Newspaper article The Canadian Press

Suspended Senator Mike Duffy's Bank Accounts, Income Taxes Exposed at Trial

Newspaper article The Canadian Press

Suspended Senator Mike Duffy's Bank Accounts, Income Taxes Exposed at Trial

Article excerpt

Mike Duffy's finances exposed in court


OTTAWA - The mortgages, Senate salary, private side business and the famous $90,000 repayment from Nigel Wright -- Sen. Mike Duffy's financial history was laid out for all to see at his trial Tuesday.

Government forensic accountant Mark Grenon's testimony on his analysis of Duffy's financial data trail won't necessarily be accepted as fact. Ontario Justice Charles Vaillancourt has yet to decide on that point.

But Crown prosecutors appear to be using the dizzying array of numbers to paint a picture of a high-flying senator who was perpetually living on the edge -- a senator who perhaps had a compelling reason to pad his income and to extort the prime minister's chief of staff into covering a $90,000 reimbursement of his contested expense claims.

Duffy has pleaded not guilty to 31 charges of fraud, breach of trust and bribery related to his Senate living, travel and office expenses.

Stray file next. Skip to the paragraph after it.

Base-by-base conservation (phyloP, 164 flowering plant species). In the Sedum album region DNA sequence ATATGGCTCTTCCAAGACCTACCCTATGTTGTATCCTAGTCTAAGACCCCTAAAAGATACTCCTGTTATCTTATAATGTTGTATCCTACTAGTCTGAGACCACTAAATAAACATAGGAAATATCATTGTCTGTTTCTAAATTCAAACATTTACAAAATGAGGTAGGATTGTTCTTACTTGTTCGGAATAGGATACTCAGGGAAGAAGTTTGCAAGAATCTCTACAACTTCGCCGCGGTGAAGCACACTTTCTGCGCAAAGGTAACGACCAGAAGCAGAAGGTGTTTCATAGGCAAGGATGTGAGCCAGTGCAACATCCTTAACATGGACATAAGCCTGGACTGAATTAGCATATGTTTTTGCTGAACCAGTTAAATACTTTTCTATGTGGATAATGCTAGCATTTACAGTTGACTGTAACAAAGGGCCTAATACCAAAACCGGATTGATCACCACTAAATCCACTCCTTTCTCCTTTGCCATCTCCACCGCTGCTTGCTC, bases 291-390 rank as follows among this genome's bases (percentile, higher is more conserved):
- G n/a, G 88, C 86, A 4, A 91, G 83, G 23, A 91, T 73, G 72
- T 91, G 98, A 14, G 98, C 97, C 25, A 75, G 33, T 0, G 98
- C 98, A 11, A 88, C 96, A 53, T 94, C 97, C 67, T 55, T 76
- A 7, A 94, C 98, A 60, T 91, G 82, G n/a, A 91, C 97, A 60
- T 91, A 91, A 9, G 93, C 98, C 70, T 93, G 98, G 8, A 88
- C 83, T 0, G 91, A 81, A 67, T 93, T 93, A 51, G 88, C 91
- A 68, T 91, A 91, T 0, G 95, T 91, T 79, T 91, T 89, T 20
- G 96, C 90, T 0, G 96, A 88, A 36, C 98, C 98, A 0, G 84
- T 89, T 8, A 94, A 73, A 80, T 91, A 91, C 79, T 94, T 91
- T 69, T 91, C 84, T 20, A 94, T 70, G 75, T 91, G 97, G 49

The court was shown slide after slide of balance sheets and pie charts, chronicling Duffy's financial life from late 2008 to mid-2013.

In that time period, $1.2 million got deposited into his bank account. In addition to his Senate salary, Duffy received a pension from CTV and from the government. He also made $25,000 doing speaking engagements through his side company.

The sale of his late mother's home netted approximately $50,000.

Still, the available records showed that money was flowing out faster than it was coming in, with a line of credit that crept up steadily to over $100,000 at one point in 2012. Duffy's Ottawa-area home is heavily mortgaged. His vehicle is leased.

"There was a continued amount of overspending in the account that had to be funded with some sort of money. That money was the line of credit," Grenon said.

Grenon revealed that the agency that follows potential money laundering and terrorist activity, Fintrac, raised the alarm at one point that Duffy's line of credit had risen to more than $100,000. …

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